News in brief - 20 February 2014

February 20, 2014

N8 Research Partnership
Share options pay dividends

A consortium of universities in the North of England has built a toolkit to help guide institutions looking to share equipment. The N8 Research Partnership’s toolkit offers guidelines and templates on issues such as health and safety, pricing and charging, contracts and legal issues and VAT. The templates can be used to create tailor-made agreements within one university or across several. Universities are increasingly being encouraged to share equipment that is too expensive for one institution alone in a bid to make efficiency savings. The toolkit project was led by Luke Georghiou, vice-president of research and innovation at the University of Manchester, who said the toolkit “makes sharing a realistic and practical prospect”.

National Union of Students
Pearce faces multiple challengers

A UK Independence Party activist and an anti-cuts campaigner are to challenge National Union of Students president Toni Pearce for the organisation’s leadership. Jack Duffin, secretary of Ukip’s youth wing, Young Independence, and a prospective parliamentary candidate for Uxbridge and South Ruislip, is one of four candidates on the ballot for president at this year’s national elections. Mr Duffin says he is running because “education in this country is substandard at best and declining”. Joining him in the race is University of London Union vice-president Daniel Lemberger-Cooper, a former student union president at Royal Holloway, University of London who has been a high-profile campaigner against privatisation, cuts and the closure of ULU’s student union. Aaron Kiely, NUS’ black students’ officer, is also running, although Ms Pearce is the overwhelming favourite to retain the presidency when votes are cast at the NUS’ annual national conference in Liverpool in April.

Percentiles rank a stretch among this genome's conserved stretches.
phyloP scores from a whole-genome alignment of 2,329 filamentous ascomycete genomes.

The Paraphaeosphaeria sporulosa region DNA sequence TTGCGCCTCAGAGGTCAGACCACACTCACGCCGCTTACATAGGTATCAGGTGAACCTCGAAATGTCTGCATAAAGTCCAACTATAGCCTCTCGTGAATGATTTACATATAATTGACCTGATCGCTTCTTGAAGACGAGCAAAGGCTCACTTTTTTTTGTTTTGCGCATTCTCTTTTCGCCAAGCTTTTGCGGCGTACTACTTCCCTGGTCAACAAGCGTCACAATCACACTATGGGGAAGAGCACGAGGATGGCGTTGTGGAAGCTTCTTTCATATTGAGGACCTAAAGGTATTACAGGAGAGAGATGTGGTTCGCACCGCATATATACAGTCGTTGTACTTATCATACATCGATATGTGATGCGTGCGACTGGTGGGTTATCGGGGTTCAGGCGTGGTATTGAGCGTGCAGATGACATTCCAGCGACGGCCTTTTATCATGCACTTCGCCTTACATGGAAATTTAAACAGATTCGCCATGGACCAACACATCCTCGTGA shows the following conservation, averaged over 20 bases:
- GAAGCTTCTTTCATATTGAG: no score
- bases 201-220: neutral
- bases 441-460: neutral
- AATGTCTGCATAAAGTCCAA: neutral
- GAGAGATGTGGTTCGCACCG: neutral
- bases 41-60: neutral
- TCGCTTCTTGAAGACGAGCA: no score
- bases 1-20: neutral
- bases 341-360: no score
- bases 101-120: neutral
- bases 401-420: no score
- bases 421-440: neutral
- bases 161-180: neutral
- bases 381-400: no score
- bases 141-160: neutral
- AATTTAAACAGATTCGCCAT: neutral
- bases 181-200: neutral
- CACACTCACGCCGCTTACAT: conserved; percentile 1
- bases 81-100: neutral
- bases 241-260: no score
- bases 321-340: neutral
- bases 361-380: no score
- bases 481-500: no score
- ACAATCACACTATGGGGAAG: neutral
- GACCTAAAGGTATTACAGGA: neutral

University of Oxford
Bodleian head unveiled

The University of Oxford has announced the appointment of Richard Ovenden as Bodley’s Librarian. After six months as interim librarian, Mr Ovenden succeeds Sarah Thomas in a role with overall responsibility for collections together consisting of more than 11 million printed items, 50,000 e-journals and a vast quantity of other materials. Mr Ovenden joined the Bodleian in 2003 as keeper of special collections and became deputy librarian in 2011. Dr Thomas’ six years in the job were marked by controversies over the rehousing of the vast humanities collections, a plan to move the library entrance to the historic Radcliffe Camera building, and staff unhappy at being asked to wear “ask me” badges. She was also responsible for a major renovation of the New Bodleian, due to reopen as the Weston Library in October 2014, before taking up the vice-presidency of Harvard Library.

Nesta grant call
Small groups’ big impact in focus

A charity is offering five grants of £10,000 for research into how to harness data to explore small-scale activity in the third sector and civil society. Nesta, an innovation charity, is seeking new ways of measuring the work of “below the radar” groups, such as small voluntary groups and community organisations, which are not usually included in formal databases or registers. It is accepting proposals from universities, research organisations, charities, companies and consultancies. Proposals should be submitted by 4 March, and projects are expected to start by the end of March.

Follow Times Higher Education on Twitter

A report suggesting that elite universities are as socially exclusive as ever, despite spending millions of pounds on outreach activities, had tongues wagging among our Twitter followers. “The poor are a gamble. Their drop out rate is high & leads to a loss of a bum on a seat i.e. grand, so why bother,” tweeted @marie_morley, perhaps with tongue in cheek, while @lescarr, in a similarly sarcastic tone, said it was not the universities that were to blame. “Darn the poor and their lack of progress!” he said. “Oh look, family money stills buys educational privilege,” added @ProfDaveAndress. “Well, colour me not very surprised this morning.”

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